VA’s Premier Medication Safety Technology: Bar Code Medication Administration (BCMA)

In 1994 the Colmery-O'Neil VA Medical Center in Topeka, Kansas, piloted the use of bar codes to match patients positively with their medications. All dispensed drugs carry bar codes, and nurses scan these at the bedside, along with the bar code on the patient’s wristband, to ensure the correct patient receives the correct medication..

Two photographs show the bar code system in operation. First, the nurse scans the medication (first photo). Then (second photo), she scans the patient's wristband to cross-check  it.
Barcode scanning of medication and patient wristband to cross-check

In 2000, senior VA leadership demonstrated commitment to this patient safety technology by implementing BCMA throughout all inpatient VA hospitals. Studies demonstrate that the BCMA system reduces medication errors to one third of pre-implementation levels.

The technology relies on computerized medication carts and VA-developed software. Starting in 2001, the bar code program began using cognitive engineering and human factors to improve the usability of these components. Today these activities include the application of user evaluation methods to optimize the design of the software user interface and to guide facilities in employing user-centered research for computerized medication cart selection.

Methods of user evaluation for software range from remote testing supported by NetMeeting and teleconferences, to elaborate face-to-face testing of innovative prototypes for highly critical tasks. Data from these evaluations result in improved navigation, layout, and content for software releases. For computerized medication cart selection, hospital facilities include more robust evaluation of equipment in the actual environment of care.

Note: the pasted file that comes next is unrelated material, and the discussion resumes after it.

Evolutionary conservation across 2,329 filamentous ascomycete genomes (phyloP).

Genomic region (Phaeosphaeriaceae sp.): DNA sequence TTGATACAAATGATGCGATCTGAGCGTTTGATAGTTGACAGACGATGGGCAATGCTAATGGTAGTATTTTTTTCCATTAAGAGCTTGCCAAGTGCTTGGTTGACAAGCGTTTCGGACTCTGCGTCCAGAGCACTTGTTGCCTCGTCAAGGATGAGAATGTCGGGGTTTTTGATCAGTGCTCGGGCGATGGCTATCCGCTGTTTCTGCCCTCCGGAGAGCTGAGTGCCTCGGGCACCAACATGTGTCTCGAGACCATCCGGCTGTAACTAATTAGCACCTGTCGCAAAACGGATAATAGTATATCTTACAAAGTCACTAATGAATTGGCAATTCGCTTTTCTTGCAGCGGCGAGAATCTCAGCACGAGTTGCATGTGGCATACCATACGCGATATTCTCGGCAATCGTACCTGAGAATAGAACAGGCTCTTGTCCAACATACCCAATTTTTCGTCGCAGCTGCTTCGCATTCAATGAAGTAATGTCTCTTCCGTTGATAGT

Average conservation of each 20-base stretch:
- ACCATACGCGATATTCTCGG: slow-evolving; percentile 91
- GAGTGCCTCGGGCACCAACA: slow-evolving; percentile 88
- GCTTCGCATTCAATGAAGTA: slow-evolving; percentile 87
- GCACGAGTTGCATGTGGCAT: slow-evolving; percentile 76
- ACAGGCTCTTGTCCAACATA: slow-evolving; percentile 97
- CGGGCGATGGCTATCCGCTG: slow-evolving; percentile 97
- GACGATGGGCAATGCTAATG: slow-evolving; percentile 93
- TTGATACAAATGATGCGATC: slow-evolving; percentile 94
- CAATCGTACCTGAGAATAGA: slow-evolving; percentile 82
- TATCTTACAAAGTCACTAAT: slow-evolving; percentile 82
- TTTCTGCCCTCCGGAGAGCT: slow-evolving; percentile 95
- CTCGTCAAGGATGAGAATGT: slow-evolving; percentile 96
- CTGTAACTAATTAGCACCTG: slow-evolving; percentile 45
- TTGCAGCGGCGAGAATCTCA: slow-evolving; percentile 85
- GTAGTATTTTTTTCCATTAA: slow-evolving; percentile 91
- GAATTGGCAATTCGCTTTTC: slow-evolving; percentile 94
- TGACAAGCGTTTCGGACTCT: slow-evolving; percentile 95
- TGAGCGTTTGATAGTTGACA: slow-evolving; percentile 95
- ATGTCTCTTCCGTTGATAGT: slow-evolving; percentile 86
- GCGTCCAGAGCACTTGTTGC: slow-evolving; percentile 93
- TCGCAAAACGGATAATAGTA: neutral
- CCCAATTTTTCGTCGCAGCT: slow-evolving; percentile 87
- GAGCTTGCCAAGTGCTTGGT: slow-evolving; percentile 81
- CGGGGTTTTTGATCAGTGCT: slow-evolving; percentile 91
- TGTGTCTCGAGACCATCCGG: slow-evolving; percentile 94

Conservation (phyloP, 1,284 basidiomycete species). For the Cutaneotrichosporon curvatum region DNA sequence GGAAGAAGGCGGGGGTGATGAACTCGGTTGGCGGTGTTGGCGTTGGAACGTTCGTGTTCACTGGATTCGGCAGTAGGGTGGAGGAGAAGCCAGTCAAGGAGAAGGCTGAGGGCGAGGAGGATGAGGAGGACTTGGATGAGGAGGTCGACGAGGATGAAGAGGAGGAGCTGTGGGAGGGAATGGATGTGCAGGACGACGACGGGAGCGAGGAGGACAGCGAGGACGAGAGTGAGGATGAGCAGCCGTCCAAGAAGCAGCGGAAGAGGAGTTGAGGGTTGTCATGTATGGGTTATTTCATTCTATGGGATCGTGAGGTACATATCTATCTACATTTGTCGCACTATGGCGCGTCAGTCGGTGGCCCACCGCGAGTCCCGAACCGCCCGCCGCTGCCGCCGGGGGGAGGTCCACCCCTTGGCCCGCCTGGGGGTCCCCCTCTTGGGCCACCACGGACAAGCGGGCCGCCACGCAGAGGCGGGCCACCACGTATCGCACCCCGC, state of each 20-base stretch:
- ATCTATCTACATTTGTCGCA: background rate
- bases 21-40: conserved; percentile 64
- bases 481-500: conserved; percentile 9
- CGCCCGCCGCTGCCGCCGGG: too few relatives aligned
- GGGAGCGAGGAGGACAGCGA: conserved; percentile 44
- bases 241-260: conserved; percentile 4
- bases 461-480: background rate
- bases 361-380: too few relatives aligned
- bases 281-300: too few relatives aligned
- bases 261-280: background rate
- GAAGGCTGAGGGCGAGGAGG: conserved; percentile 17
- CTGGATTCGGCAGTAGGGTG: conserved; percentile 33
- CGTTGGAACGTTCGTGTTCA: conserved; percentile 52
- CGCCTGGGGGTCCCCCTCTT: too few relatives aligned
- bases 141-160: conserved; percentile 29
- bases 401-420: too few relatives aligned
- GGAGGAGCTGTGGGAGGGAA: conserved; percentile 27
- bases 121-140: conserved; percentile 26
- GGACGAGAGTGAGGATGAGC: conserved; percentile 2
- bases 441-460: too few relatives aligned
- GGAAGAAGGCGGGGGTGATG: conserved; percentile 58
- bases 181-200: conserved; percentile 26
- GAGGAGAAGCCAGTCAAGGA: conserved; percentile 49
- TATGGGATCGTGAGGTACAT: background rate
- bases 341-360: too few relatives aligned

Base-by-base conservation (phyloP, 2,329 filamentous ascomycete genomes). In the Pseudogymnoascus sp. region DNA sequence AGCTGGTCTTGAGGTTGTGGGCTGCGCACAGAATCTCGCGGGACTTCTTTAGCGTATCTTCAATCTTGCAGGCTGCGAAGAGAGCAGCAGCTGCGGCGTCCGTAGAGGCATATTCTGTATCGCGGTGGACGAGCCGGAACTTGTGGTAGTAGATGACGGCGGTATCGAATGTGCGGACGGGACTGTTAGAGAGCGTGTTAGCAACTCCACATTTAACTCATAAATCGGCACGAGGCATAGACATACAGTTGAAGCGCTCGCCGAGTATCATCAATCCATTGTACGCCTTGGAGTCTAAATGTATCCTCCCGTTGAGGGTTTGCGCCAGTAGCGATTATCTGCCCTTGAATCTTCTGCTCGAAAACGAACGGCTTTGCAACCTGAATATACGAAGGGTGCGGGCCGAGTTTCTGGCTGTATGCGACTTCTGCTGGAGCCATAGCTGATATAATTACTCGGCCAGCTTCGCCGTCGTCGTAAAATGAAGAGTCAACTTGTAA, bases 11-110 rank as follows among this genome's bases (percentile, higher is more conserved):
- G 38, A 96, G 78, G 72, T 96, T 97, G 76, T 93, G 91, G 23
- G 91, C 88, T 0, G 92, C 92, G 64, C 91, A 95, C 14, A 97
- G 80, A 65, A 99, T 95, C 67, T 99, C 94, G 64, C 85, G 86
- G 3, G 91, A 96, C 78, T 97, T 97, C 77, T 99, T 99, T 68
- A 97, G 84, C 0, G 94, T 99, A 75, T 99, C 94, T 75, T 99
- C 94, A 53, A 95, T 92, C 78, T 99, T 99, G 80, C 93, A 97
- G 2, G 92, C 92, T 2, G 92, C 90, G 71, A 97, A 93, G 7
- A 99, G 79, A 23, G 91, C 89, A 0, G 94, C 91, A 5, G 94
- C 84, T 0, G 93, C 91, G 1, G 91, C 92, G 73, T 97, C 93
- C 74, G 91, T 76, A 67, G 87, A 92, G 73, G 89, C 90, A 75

About the Author:
Janine Purcell works as the Cognitive Engineer for the Veterans Health Administration’s (VHA) Bar Code Resource Office. Her VA career started at the VA National Center for Patient Safety where she contributed to usability and patient safety initiatives involving software and product design. Janine has worked for more than twenty years in commercial and research settings, principally in the field of human-computer interaction. She holds a B.A. in Linguistics from the University of California at Berkeley and a Master of Science in Industrial Engineering and Operations Research with a concentration in Cognitive Human Factors from the University of Massachusetts at Amherst.

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This article was originally printed in User Experience Magazine, Volume 6, Issue 4, 2007.
http://www.usabilityprofessionals.org/upa_publications/past_issues/2007-4.html.